Tag Archives: garden

April Garden Improvements

In between building the future rabbit colony housing, I’ve found time to make a few decorative improvements to the garden.  Over the last year, I’ve been adding more and more food-producing trees, shrubs, and plants to the chicken’s yard. And finally, it’s beginning to green out.

They will have blackberries, jostaberries, seaberries, mulberries, apples, currants, grapes, roses, oregon grape, and various other plants and herbs. I’m also working on building them grazing beds, with edible greens underneath.

These two are planted with red clover. once the greens grow up high enough to reach up to the wire, the chickens will be able to pick at them – without being able to kill them by either digging or over-grazing. I need to get more finished, with kale and wheatgrass, and other tasty things.

The south facing stone patio next to our house, while wonderfully warm in early spring, is way too hot at the height of summer. To cool it down a little, I’ve built trellises, and plan to grow green beans up them to provide food and a little shade.

And my personal favorite, that makes me happy every time I see it: a mirror, at the end of one of the garden paths!

It adds the illusion of more space, and more life to the garden. I wish these pictures could fully capture it.

Spring is such a wonderful time of year. Green is such a lovely color, after all that winter….

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Big Spring Project

I always seem to make my plans for the year, and then something comes up, and we make a huge change of plans. This year, instead of building new animals housing, we’re making some structural changes to the circle garden. This is mainly roses, clematis, and other flowering plants.  Two years ago, I ripped out a middle section to put in a quail coop. Since then, I’ve been meaning to get around to revamping things, but I never have.

The wood sides are over ten years old, and are in pretty poor shape. After going over a number of different options, I decided to go with the most labor-intensive. Sigh. Instead of replacing the wood sides, we’re tearing the wood out, digging out the plants, carting away the extra dirt, and making the circle garden into a flat, rather than raised, bed.

Yesterday, it was raining pretty hard. We worked anyway. We got the largest clematis and one rose moved, and I hope the clematis will survive. I’ve never moved a clematis before, but the internet says it can be done. So we’ll see.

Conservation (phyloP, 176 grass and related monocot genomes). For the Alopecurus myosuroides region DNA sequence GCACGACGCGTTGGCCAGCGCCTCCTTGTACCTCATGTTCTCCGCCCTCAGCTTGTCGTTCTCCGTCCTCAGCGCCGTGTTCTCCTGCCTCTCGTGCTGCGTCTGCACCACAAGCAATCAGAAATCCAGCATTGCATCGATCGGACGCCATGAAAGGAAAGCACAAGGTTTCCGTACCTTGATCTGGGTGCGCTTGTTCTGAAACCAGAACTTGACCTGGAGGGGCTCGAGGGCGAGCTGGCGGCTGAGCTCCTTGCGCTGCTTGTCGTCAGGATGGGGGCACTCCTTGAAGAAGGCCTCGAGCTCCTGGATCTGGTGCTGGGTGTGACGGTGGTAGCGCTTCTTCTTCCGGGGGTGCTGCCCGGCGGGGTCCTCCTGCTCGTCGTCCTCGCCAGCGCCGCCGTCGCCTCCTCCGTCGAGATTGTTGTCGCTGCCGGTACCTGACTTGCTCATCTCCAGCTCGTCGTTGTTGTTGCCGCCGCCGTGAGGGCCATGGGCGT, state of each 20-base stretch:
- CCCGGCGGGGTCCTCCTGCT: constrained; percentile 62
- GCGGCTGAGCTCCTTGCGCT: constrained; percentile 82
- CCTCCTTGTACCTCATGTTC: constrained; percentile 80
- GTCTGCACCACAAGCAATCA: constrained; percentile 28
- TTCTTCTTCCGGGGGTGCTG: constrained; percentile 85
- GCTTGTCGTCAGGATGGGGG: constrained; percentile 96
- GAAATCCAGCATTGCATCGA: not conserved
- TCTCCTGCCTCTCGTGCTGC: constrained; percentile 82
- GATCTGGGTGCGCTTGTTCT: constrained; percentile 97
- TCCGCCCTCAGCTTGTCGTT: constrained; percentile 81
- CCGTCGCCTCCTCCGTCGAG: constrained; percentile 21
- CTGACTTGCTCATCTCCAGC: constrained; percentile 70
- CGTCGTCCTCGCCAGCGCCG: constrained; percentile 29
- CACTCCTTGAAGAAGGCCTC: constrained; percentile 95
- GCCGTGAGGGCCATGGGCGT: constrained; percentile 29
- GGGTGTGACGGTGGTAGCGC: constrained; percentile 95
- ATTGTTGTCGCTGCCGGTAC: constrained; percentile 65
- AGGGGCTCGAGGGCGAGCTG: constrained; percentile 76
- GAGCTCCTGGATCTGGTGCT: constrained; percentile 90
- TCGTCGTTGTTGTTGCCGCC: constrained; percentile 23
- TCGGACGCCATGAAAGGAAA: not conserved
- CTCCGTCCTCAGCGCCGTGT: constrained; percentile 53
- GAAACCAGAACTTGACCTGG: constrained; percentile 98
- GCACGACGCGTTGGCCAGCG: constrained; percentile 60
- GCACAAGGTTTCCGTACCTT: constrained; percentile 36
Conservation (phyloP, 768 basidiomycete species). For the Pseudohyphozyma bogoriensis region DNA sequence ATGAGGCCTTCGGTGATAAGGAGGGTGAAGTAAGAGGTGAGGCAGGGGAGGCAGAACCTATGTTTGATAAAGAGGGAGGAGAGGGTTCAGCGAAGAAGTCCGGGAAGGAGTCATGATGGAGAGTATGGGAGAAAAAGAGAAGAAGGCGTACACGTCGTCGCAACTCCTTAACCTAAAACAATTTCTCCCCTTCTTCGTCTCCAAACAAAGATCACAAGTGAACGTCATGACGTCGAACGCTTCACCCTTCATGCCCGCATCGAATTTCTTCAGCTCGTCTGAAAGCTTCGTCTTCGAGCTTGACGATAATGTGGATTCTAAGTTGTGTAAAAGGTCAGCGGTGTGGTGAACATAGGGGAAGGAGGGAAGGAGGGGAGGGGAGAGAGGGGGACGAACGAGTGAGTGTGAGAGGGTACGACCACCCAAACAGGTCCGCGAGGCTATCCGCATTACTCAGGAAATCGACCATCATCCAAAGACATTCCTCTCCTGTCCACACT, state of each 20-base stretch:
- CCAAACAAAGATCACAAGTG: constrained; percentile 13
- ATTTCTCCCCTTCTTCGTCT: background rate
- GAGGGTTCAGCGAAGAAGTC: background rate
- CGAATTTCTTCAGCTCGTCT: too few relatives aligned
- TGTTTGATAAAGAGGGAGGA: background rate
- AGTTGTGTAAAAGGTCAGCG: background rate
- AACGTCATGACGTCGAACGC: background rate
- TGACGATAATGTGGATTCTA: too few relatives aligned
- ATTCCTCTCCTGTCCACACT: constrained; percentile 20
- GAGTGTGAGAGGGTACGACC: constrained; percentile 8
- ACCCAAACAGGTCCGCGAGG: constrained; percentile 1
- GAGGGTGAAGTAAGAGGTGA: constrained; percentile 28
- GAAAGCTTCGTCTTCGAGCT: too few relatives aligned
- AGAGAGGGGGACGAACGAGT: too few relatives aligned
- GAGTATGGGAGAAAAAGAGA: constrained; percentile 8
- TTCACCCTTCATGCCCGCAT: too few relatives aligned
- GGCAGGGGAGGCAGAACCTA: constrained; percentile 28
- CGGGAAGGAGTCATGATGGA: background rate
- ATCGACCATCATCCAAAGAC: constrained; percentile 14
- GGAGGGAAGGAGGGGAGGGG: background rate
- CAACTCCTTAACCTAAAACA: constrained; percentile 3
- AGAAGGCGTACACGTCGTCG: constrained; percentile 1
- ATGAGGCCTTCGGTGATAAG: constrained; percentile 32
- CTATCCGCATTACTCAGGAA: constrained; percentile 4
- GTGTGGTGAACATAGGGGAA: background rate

Today, it was sunny and actually warm! It was much more pleasant being outside, but it is still back breaking work – especially since our backs were already pretty much pre-broken from yesterday.

One half of the circle is done, however, and I have the largest rose moved from the other half.

The ducks were very interested in the whole process.

What ARE you doing down there?

Are you looking for slugs? Your method seems a bit…destructive…

Dexter the corgi wanted to help, but I felt he’d be more of a hindrance, so he had to satisfy himself with being on duck watch. From his patio position, he warned us whenever the ducks were sneaking up behind us. Beware! Feral garden ducks!

It was a good birthday.

Garden Update

Look at this gorgeous poppy!  And this daisy!

I love my ornamentals, but this year I’m loving my veggies as well.  We have beans, peas, and radishes ready to pick, and last night we harvested a whole bunch of Bull’s Blood Beets.  We chopped the little beets into little squares and steamed them with their greens, and it was wonderful.  Beet greens have such wonderful flavor!  I have a lot more beet seedlings started.  More Bull’s Blood, and also Golden Beets.

New and exciting in my garden this year are Ground Cherries.  I’ve never grown these before, but so far the plants and the fruit are looking good.

Also completely new to me are gooseberries.  We have our first one beginning to ripen, and I can’t wait to taste it!  Assuming it’s not a complete dislike, we’ll be putting in more bushes next year.

The apples are looking great….

….and so are my peppers!  I think I finally found a place they like to grow in my garden.

My favorite veggies of all this year, though, are my cabbage.  I don’t know why, but I just find them tremendously pleasing.  I’d grow them as ornamentals!

In fact, I’m loving my fruits and veggies so much this year, that in addition to turning the south-east chicken run into a garden (the hens will still get to use it during the off-season), I also have plans to turn about 1/3 of the front yard into a veggie garden.  Right now I’ve just dug up a section in the middle of the future bed, and planted a bunch of squash, beets, and various other sun-loving things.

Eventually, we’ll fence this section in, and then the Girls will get to do a little off-season bug patrol here as well.  And I really can’t tell you strongly enough how incredibly helpful they are.  My garden was always OVERRUN with slugs and other nasties.  I had a ‘Slug Patrol’ of ducks, which helped, but not nearly enough.  I used to go out in the evening, and the grass would be full of huge slugs.  It was the Great Slug Migration every night!